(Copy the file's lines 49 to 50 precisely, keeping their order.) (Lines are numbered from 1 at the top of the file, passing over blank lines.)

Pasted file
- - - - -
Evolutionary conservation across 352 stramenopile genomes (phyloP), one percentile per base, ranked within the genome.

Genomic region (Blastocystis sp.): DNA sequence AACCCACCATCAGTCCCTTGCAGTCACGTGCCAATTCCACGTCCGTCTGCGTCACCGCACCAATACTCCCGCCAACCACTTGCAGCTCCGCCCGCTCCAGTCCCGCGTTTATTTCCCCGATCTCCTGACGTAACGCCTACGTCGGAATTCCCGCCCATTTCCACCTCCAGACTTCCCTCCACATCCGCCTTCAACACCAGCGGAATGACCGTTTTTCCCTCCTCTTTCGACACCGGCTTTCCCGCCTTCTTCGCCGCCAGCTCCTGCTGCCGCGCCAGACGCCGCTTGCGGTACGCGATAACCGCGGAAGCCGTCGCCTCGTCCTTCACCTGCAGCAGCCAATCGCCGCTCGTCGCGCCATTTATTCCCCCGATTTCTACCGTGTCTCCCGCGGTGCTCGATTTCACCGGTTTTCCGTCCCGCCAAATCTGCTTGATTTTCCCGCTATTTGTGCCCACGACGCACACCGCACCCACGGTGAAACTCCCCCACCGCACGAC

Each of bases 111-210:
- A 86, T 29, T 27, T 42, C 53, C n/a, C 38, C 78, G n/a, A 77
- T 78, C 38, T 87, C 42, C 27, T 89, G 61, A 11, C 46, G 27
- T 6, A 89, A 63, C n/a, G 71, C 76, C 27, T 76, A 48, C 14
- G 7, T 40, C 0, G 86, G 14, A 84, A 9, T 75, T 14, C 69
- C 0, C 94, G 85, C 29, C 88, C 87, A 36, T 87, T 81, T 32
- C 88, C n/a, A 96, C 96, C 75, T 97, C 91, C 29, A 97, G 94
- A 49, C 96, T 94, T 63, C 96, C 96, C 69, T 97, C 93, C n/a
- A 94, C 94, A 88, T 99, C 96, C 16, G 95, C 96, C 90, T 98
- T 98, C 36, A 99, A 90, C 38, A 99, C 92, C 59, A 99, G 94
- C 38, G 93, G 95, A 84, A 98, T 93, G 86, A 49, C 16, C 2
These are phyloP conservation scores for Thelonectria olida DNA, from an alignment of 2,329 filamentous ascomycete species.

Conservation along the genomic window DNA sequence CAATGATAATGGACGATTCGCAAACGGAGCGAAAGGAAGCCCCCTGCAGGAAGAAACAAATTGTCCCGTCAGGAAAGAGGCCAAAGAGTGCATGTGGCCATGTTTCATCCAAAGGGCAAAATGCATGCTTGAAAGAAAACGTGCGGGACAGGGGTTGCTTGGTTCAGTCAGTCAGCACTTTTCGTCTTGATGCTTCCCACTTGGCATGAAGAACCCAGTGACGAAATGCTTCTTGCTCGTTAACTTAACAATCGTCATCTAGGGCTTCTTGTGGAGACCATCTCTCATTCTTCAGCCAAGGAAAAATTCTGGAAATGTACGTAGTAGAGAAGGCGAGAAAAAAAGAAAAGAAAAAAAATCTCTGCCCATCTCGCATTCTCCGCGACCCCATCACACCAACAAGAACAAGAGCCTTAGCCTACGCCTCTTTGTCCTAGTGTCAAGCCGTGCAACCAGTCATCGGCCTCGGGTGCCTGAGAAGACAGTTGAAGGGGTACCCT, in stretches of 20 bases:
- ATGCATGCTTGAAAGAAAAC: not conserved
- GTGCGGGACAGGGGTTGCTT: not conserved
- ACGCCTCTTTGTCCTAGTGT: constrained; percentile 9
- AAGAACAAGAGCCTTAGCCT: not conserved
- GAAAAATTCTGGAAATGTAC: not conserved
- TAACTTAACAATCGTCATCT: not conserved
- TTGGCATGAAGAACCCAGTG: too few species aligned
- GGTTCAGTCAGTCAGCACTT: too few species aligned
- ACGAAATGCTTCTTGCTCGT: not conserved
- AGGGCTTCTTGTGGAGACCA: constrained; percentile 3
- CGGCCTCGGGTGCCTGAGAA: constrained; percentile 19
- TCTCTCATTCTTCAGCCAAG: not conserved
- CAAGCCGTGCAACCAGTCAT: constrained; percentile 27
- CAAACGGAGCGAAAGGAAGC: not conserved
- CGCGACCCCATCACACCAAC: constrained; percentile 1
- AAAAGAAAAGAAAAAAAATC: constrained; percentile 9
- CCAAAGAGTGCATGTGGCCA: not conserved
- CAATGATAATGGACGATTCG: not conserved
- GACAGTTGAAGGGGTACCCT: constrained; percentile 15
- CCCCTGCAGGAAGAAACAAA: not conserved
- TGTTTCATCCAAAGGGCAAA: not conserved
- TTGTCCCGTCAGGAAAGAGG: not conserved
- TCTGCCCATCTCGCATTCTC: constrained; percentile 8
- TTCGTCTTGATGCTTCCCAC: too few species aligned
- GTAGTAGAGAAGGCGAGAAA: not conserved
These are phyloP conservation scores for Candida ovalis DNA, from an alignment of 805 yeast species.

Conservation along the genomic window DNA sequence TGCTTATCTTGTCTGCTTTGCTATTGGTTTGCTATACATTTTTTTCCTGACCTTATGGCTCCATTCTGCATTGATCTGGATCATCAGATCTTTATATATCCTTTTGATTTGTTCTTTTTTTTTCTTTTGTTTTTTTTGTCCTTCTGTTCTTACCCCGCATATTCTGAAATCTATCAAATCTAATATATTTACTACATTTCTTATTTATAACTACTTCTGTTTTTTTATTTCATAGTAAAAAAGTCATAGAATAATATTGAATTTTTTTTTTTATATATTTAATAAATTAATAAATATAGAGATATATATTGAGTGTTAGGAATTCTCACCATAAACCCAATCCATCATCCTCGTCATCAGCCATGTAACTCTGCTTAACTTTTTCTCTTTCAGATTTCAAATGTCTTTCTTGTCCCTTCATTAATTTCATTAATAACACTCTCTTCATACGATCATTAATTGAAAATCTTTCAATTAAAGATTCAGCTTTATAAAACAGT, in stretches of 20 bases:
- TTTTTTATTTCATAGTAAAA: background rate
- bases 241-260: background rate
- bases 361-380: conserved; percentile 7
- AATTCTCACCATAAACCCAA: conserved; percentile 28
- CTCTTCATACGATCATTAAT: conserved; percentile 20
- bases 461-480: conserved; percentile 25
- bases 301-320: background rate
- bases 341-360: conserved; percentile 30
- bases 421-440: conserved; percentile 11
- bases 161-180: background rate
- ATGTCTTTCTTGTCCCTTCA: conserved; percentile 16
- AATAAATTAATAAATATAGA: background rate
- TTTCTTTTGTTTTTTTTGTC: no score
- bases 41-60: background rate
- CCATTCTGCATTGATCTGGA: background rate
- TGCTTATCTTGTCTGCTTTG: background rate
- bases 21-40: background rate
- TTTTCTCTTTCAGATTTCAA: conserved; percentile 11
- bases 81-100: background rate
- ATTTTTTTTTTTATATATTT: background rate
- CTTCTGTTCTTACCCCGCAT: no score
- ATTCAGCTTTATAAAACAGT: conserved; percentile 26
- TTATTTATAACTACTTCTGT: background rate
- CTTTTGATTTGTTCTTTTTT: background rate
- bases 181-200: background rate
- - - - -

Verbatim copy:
- bases 301-320: background rate
- bases 341-360: conserved; percentile 30